The first step in vehicle lightening can be done by use of advanced high strength steels, but there are limits to that. For big weight savings is needed lighter material, while aluminium is an optimal solution. So aluminium will be used in big cars (SUVs), while AHSS will most likely keep its dominance in small cars.

Economic development of a region (country) is fundamental driver for aluminium demand in automotive industry, but and other lighter materials, including AHSS, replacing mild /conventional steel. The geographic position will also have influence on favouring of aluminium or steel use. While aluminium will gain in quantity over steel in new car models made in Europe and North America, shifting to aluminium in Asian markets will be more slowly due to the costly process of change and less strict fuel emissions standards. However, the highest production growth of automobiles will occur in Asia with China the biggest producer in the world.

Weight reduction potential

Some key components, where increase of aluminium use will be the highest are:

Closures (the highest by weight – doors, hub, back trunk), then shock towers, other body and closures, while by percentage the highest increase in use will be at subframe and crossmember, bumpers, body extrusions and other body castings. Decrease of aluminium content will occur in motor – block and head.

With the exception of a few critical areas, such as: roofrail, longitudinal front and upper, aimed to improve critical points and safety of passenger cabin, it is now possible to make an entire body-in-white from aluminium, resulting in significant weight reduction and performance increases.

Since its lower density, aluminium components in cars are thicker compared to the AHSS components for the same purpose and for most of components the ratio is 1.5 : 1 (Al alloy vs. AHSS).

The combination of strength with ductility is the key performance parameter desired for automotive applications. However, the relationship between the material properties and the strength, stiffness and weight of a component is very complex and can be strongly influenced by geometry of the part, meaning that there is no absolute rule. Moreover, there are limits to what can be achieved – traditionally, higher strengths come at the expense of ductility. There are ways around this – hot stamping, or additional heat treatment cycles – but the technology required can have significant effects on both cost and production cycle time.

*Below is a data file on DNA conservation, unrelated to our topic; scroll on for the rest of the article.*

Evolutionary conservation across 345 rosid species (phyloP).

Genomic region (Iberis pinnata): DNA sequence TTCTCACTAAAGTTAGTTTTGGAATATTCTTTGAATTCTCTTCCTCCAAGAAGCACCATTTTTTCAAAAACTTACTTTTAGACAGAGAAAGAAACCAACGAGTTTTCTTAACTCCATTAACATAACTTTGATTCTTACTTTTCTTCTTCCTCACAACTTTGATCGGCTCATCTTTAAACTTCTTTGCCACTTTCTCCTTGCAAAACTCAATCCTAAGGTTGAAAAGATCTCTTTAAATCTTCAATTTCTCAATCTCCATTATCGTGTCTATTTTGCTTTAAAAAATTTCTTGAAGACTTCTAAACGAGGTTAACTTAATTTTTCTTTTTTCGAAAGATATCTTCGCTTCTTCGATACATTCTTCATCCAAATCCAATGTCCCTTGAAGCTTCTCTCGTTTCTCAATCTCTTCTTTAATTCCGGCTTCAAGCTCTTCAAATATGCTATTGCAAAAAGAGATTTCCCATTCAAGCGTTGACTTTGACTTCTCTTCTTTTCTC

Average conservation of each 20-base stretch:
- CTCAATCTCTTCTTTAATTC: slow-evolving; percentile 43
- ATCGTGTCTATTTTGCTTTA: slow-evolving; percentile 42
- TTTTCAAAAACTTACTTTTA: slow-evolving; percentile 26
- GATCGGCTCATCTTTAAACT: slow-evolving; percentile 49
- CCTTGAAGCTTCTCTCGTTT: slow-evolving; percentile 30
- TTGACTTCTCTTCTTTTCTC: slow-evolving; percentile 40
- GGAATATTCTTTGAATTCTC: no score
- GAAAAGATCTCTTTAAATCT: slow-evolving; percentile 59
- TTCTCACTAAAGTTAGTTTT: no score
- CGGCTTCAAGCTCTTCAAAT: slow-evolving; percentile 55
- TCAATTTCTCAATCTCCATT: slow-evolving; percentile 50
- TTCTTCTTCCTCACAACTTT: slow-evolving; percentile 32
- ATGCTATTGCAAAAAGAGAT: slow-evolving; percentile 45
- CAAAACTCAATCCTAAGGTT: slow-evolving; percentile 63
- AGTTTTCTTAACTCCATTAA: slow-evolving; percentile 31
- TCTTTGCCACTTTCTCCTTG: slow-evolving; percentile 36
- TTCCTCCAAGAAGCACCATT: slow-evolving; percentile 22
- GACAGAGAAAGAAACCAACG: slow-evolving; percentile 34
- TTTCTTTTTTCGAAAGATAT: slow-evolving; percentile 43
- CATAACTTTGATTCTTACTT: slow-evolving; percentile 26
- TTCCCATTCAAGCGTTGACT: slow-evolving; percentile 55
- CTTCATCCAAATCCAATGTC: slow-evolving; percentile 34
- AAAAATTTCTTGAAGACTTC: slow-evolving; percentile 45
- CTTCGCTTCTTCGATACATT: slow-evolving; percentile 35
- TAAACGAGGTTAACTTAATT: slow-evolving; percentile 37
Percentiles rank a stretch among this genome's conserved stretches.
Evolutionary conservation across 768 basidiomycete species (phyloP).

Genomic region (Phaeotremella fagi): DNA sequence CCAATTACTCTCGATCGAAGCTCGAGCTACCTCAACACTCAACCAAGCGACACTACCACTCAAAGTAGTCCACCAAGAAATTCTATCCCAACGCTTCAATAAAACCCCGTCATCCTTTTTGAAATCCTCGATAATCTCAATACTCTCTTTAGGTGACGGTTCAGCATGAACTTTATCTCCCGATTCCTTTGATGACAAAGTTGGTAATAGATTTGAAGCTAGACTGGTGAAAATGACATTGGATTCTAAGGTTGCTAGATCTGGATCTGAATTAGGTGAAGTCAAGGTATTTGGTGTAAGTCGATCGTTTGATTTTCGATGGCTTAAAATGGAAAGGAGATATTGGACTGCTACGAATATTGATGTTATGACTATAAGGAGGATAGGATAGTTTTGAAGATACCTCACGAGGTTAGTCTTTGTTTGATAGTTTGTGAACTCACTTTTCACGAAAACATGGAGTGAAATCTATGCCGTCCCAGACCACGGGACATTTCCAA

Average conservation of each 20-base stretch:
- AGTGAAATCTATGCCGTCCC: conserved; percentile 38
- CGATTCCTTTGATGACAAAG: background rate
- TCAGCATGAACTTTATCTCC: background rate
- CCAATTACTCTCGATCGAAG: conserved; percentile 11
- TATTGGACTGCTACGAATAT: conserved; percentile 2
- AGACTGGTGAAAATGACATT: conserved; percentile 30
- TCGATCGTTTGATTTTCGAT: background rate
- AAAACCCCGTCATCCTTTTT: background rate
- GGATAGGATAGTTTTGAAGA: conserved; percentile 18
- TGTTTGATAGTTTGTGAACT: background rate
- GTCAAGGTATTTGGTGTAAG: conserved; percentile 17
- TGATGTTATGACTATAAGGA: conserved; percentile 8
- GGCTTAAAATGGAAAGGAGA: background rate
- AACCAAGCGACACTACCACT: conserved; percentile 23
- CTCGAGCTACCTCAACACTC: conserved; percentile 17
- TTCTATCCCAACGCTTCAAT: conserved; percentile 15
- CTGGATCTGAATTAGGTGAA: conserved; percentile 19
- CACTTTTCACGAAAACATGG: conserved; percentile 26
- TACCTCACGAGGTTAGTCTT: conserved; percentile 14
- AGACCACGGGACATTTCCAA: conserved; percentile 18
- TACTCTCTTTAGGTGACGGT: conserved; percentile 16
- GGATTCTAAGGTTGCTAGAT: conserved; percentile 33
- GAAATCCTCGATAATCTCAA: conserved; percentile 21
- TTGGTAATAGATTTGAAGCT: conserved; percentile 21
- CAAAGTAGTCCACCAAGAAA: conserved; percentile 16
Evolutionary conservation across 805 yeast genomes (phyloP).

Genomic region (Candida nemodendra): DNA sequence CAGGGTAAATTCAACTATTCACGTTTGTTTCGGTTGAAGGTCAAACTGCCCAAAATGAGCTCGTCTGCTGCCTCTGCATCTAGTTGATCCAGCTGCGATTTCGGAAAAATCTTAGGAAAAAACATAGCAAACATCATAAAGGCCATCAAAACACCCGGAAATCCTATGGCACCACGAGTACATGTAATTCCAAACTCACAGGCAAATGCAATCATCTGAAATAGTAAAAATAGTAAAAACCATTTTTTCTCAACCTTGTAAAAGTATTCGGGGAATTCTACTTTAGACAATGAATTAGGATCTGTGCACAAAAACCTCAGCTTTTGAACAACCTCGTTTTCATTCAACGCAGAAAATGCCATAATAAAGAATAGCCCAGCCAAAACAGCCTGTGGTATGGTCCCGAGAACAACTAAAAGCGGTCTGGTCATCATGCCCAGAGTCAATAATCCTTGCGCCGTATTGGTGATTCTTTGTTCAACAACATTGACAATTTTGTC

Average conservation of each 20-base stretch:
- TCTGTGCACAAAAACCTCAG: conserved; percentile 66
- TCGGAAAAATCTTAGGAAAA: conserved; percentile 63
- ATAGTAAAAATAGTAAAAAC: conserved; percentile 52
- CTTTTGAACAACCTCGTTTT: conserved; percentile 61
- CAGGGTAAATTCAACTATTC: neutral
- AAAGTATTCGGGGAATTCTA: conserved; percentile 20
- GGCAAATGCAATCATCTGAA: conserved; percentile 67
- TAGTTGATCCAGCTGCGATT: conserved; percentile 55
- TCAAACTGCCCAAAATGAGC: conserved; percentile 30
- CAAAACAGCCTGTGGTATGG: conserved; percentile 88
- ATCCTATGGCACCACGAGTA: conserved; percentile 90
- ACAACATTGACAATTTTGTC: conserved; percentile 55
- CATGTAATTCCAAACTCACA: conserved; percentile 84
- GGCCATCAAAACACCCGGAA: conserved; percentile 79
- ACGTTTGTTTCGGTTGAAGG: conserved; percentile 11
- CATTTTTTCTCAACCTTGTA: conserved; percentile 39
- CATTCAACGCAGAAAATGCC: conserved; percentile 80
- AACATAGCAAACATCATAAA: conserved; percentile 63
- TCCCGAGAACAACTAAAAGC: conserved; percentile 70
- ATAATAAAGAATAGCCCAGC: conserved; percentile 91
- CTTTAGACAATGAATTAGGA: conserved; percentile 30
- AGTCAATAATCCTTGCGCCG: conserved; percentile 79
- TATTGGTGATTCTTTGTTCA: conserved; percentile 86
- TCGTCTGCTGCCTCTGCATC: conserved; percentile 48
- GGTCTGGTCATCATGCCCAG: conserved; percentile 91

Aluminium extruders are developing new types of 6000-series aluminium alloys for automotive applications that require higher strength, such as bumper systems, crash boxes, and side sills. Started in 2017, new alloys could serve as an alternative to high-strength 7000-series aluminium alloys but easier to extrude and at lower cost. New alloys can achieve similar tensile yield strengths to 7000 alloys.

Al alloy 7075 – T6 is used, for instance, at the 2014 C7 Corvette Stingray from General Motors at the front crush-zone,the extrusion that is made from a high-yield, high-strength 7000-series aluminium alloy. It folds up like an accordion during a collision to absorb the impact energy, claim GM engineers.

Reduction in mass of 10% reduces fuel consumption for 6.5 %

100 kg mass reduction achieved on a car reduces 8 grams of CO2 per km at the exhaust pipe.


Risk from 3rd generation of AHSS

Long awaited the 3rd generation of AHSS, known also under popular name NanoSteel, named by the company with the same name that made breakthrough in its development, has entered the market in 2017. It has microstructure on the scale of nanometres - smaller compared to the existing steels.

Nano Steel provides the high strength required by automotive engineers (over 1000 MPa) in combination with significant ductility (up to 50 % elongation) – “the strongest available steels with the formability of mild steel”. This can provide what NanoSteel has identified as something every single OEM is looking for – geometric freedom, or the ability to create ultra complex shapes from sheet. A material from which complex shapes cannot easily be made, such as body parts, is limited in its application. Even the newest grades of steel now in use have to make large sacrifices in formability in order to deliver strength for automotive part design.